difficulty, casting her guns overboard. Towards noon the storm began to The army soon felt severely the abate, though it still blew violently loss it had sustained when the Prince till next morning, when the extent of went down. For the remainder of damage sustained by the ships, to- November it rained almost without wards which many an anxious thought cessation, and the plains became one had been cast, was known. Our vast quagmire. The soil is remarkhardships on shore were as nothing ably tenacious, and the feet both of compared with the state of those at men and horses were encumbered at sea, who saw instant destruction in every step with a load of clay. Not the gale,- which bore towards them, only all the interior of the camps was on the one side, the most terrific bil- deep in mire, but the floors of the lows, while on the other was a wall tents themselves grew muddy. It is of perpendicular rocky cliff.

difficult to imagine a more cheerless On the 15th the narrow barbour of scene than that presented wherever Balaklava was strewed with float- you traversed the plains the landing timbers and trusses of hay so scape, all lead-coloured above, was all thickly, that boats were with diffi- mud-coloured below; the tents themculty forced through the masses; selves, wet and stained with mud, while numbers of the drowned were had become dreary spots on a dreary washed about the bases of the cliffs background. Sometimes low walls of at the entrance. The ships inside, stone or mud were thrown up round ranged in line close together as in a them, and in part succeeded in keepdock, had been driven towards the ing out the keen raw gusts. About head of the harbour, and, pressing in the tents waded a few shivering men a mass upon the Sanspareil, carried in greatcoats, trying to light fires her a hundred yards from her moor- behind small screens of mud or ings, where she grounded by the stern. Stones, or digging up the roots of the One or two vessels went down close bushes where the coppice bad vanto others, who could aid only by say. ished from the surface. Rows of ing the crews. Seven English trans- gaunt, rough horses, up to their fetports were lost at Balaklava, and locks in the soft drab-coloured soil, thirteen at the Katcha. The Resist- stood with drooping heads at their ance, a magazine ship cast away at picket ropes, sheltered from wind and the former place, contained large rain each by a dirty ragged blanket-in quantities of ammunition both for which it would have been difficult for siege guns and infantry; and the the keenest connoisseur in horse-flesh Prince, a very large and magnificent to recognise the glossy, spirited, steamer, had just arrived from Eng. splendid teams that had drawn the land with a great supply of warm artillery along the plains of Scutari. clothing for the army, all of which When the Scots Greys, after landwent down in her. She had also ing at the Katcha, marched through the brought out an apparatus to be em camp on the Balbek, the whole army ployed in our operations against Se- admired their magnificent appearance bastopol; and Lieutenant Inglis, an the horses, unsurpassed in any cay. engineer who had gone on board the alry in the world for shape, size, spinight before to superintend the dis- rit, and condition, contrasted strongembarkation of the machine, was lost ly with those which had been through along with the ship and crew. One the campaign, and which, even then, of our line-of-battle ships was dis- except the strongest and soundest, masted, and another injured ; and the had begun to look travel-stained and battered. When the winter began, las of the plateau. Driven from their the survivors of the Greys, long- ruined homes, they collected in packs haired, bony, spiritless, and soiled on the untenanted portions of the with mire, preserved no trace of their plain, and fed by night on the dead former beauty. Perhaps the most horses. At first they were, in consi. painful feature in the dreary scene deration of their services as scawas the number of dead and dying vengers, and their inoffensiveness, horses scattered, not only round the left upmolested; but, latterly, I was cavalry and artillery camps, but along sorry to see that the French soldiers the various roads which traversed the began to shoot them for the sake of position. Some had fallen and died their skins. But very little native from fatigue, some perished from cold, animal life was seen after the cold some from starvation. Once down, a drove the numerous lizards underhorse seldom rose again. After a few ground. A hare would sometimes faint attempts he lay still, except for start from a bush—a few crows, maga feeble nibbling at the bare ground; pies, and ravens occasionally held then he would fall over on his side, council over some dead horse lying and, stretching out his legs, would so remote from the camp-and, once or end his career, leaving a smooth space twice, I saw large flocks of magnifiin the mud where his head and neck cent eagles swooping so near that had moved slowly to and fro, or their stern searching eyes were visible. where his hind leg had scratched con- On the setting in of rain, the road vulsively before he died. Sometimes from Balaklava to the camp at once an ownerless horse, probably too lame became almost impassable. Man and unserviceable to be worth inquir and beast plunged along knee-deep, ing after, would linger about the through thick sticky mud in some neighbourhood of an encampment. parts, while in others the mire was Day after day he would be there, sloppy, with slippery stones beneath. waiting patiently, wondering, perhaps, Near Balaklava great pools were colwhy no hay nor corn came, getting lected in the low ground: the gardens thinner and thinner; nobody could and vineyards had become swamps, relieve him without robbing his own and not a trace of cultivation remained horse, on whose strength and condition in the desolate and melancholy valley. his own efficiency depended-until, In a pool, between the posts of the after wandering to and fro over the gateway of a field near the town, a barren spot, if no friendly hand could camel lay for days, which had fallen be found to send a bullet through his from weakness, and was unable to head, he would drop and die there a rise-its huge structure of ribs, bald lingering death. It was impossible and bare of flesb, was painfully to traverse the position in any direc- visible-till, dying, it soon almost tion without seeing many carcasses— disappeared in the surrounding filth. somo swoln and bloated, some mere Files of cavalry horses, carrying proskeletons. Here and tbere would be visions and forage, might be met at seen the curious spectacle of a horse's all parts of the road, as well as artilbones covered only with his loose, lery waggons, laden with hay and collapsed hide, all the flesh, muscles, corn, instead of ammunition, all toil. and even ribs, having disappeared ing slowly and painfully through the which would be explained presently, slough. The road along the margin when, on passing the next carcass, a of the harbour, more filthy and boggy gorged dog would put his head out than the rest, was thronged with from the hollow arch of the ribs, and, arabas drawn by mules, bullocks, and after looking lazily at the comer, re- camels, waiting for stores and proviturn to his horrible feast. These sions. These, in their journey to the spectacles never ceased to be painful, camp, frequently broke down, or though oustom diminished their effect; stuck too fast to be extricated-and, for, a few months before, the sight of once abandoned, a carriage, no matter A dying horso would have haunted how serviceable or important, might me for days,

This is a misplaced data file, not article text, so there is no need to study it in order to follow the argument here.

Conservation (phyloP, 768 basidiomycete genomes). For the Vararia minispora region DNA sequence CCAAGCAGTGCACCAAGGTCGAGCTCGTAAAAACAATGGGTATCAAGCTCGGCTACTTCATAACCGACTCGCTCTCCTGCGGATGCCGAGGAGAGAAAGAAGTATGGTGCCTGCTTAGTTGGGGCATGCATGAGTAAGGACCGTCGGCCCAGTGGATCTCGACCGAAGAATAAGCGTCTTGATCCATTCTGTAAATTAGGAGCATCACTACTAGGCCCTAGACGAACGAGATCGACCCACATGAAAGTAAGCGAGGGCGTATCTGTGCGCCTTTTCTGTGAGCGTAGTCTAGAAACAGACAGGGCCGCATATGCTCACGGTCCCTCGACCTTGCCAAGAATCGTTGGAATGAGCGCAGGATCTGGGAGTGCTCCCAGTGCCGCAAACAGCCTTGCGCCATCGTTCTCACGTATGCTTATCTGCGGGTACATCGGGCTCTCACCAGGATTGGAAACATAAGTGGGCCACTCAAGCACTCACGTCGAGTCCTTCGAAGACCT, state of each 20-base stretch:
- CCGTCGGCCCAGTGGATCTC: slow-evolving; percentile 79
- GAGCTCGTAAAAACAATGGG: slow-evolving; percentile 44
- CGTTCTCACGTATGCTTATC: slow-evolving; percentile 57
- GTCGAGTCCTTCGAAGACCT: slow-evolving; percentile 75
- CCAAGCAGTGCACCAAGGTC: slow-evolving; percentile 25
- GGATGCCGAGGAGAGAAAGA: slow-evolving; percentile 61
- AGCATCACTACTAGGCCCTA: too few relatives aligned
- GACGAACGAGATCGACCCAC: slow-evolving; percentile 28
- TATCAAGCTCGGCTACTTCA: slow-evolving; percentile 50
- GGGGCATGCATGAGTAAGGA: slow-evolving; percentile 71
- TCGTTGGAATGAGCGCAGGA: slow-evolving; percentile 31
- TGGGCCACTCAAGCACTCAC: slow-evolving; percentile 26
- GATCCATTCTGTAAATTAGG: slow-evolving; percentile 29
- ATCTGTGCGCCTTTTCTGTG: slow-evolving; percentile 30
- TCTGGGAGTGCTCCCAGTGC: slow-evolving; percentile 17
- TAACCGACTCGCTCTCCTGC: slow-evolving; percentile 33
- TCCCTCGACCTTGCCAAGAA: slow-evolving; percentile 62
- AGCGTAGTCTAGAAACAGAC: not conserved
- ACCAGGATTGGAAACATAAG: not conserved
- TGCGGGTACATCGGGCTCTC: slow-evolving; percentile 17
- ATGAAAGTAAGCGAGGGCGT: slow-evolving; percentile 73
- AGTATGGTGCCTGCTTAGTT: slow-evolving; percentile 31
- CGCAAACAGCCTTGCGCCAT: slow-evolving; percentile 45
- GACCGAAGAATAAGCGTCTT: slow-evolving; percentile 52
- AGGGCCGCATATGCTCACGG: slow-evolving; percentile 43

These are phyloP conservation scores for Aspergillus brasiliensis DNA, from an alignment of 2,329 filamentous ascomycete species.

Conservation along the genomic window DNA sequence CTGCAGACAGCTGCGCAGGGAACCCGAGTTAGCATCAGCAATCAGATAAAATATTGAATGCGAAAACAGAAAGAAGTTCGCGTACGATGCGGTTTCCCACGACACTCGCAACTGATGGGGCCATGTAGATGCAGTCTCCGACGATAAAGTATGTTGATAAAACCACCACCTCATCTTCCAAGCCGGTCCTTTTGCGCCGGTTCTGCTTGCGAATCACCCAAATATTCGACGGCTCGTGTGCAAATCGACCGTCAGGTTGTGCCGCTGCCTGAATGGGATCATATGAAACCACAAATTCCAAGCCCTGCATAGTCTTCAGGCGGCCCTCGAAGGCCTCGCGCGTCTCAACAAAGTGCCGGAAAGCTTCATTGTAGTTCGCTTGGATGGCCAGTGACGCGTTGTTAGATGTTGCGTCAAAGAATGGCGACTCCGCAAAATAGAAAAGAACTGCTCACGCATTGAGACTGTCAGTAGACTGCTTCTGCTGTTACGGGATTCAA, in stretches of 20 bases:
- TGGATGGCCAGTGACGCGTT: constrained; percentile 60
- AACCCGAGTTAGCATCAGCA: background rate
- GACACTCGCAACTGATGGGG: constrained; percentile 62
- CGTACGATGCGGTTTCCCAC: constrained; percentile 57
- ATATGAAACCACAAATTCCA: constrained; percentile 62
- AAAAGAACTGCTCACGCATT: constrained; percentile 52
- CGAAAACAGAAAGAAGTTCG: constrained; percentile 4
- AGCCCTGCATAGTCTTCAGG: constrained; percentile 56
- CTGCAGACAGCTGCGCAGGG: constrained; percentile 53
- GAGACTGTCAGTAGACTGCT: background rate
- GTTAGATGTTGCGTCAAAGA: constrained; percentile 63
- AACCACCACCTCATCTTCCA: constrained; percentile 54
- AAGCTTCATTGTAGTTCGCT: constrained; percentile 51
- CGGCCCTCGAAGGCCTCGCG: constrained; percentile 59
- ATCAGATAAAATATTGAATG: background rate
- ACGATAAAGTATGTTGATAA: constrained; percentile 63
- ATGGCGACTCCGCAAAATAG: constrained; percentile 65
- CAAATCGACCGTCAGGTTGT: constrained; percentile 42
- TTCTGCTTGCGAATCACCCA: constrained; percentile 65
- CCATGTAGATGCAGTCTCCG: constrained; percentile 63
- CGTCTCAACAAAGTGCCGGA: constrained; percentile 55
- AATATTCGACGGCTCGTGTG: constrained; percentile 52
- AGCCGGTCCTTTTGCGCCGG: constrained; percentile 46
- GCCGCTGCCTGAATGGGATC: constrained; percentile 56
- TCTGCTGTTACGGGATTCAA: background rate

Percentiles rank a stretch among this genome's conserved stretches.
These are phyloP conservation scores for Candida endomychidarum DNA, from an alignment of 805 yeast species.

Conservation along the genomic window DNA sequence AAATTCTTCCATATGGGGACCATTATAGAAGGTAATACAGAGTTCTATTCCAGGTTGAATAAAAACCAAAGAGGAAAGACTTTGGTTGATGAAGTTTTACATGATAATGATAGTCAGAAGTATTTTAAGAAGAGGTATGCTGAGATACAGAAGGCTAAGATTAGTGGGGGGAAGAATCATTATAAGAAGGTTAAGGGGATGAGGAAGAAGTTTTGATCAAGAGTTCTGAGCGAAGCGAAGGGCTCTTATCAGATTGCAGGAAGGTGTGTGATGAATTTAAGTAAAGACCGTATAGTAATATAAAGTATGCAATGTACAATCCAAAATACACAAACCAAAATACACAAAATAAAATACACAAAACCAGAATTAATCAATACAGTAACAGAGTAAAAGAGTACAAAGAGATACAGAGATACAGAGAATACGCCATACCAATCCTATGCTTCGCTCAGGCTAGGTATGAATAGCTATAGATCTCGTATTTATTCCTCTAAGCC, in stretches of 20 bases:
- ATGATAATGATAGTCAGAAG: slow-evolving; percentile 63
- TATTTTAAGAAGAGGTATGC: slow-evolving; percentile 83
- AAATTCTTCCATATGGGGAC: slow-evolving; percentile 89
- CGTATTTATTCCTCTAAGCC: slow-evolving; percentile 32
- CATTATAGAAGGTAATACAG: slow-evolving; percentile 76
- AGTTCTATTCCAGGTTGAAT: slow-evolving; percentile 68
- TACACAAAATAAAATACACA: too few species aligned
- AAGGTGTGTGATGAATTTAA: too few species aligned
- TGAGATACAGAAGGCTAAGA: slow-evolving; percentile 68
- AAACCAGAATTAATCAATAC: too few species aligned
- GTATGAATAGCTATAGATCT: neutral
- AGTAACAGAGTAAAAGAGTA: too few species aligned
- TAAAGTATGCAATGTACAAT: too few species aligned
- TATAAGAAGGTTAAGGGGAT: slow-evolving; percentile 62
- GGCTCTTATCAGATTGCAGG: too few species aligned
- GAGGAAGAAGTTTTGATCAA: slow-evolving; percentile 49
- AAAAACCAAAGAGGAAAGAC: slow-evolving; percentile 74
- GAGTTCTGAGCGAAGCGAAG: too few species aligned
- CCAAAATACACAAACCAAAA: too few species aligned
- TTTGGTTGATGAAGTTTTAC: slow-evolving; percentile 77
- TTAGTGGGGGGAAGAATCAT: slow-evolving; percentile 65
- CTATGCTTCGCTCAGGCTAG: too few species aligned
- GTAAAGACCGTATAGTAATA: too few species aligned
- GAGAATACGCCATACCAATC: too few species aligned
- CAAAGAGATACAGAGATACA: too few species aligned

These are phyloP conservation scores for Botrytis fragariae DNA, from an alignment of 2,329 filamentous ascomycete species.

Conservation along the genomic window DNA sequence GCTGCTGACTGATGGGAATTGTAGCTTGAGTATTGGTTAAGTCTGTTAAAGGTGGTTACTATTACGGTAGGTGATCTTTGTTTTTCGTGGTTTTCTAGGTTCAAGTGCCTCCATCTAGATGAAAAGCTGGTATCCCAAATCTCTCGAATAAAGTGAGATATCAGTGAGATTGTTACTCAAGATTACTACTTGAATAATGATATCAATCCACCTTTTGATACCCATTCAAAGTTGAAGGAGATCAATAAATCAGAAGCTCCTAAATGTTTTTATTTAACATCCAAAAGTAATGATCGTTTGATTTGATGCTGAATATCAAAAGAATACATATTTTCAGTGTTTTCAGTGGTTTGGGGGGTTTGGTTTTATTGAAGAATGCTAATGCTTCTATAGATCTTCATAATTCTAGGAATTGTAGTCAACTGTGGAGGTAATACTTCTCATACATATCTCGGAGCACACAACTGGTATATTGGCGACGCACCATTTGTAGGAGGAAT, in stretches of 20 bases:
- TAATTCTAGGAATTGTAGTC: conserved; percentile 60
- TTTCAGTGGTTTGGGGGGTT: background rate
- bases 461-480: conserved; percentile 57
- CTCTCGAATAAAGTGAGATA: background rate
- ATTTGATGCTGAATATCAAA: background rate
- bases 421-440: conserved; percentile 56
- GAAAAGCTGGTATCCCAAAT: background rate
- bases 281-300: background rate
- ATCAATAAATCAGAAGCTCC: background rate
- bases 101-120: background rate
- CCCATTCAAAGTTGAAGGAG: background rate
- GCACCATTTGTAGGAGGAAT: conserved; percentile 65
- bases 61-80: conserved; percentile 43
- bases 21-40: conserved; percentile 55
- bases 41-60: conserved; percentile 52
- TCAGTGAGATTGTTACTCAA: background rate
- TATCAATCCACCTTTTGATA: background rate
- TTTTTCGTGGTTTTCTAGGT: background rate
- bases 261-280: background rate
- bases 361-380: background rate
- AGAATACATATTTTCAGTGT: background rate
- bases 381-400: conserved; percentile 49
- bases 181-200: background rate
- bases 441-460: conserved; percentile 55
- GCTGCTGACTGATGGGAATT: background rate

be considered lost, for during the The dogs had originally been in- night it was sure to be broken to habitants of the farm-houses and vil- pieces and carried off for fire-wood.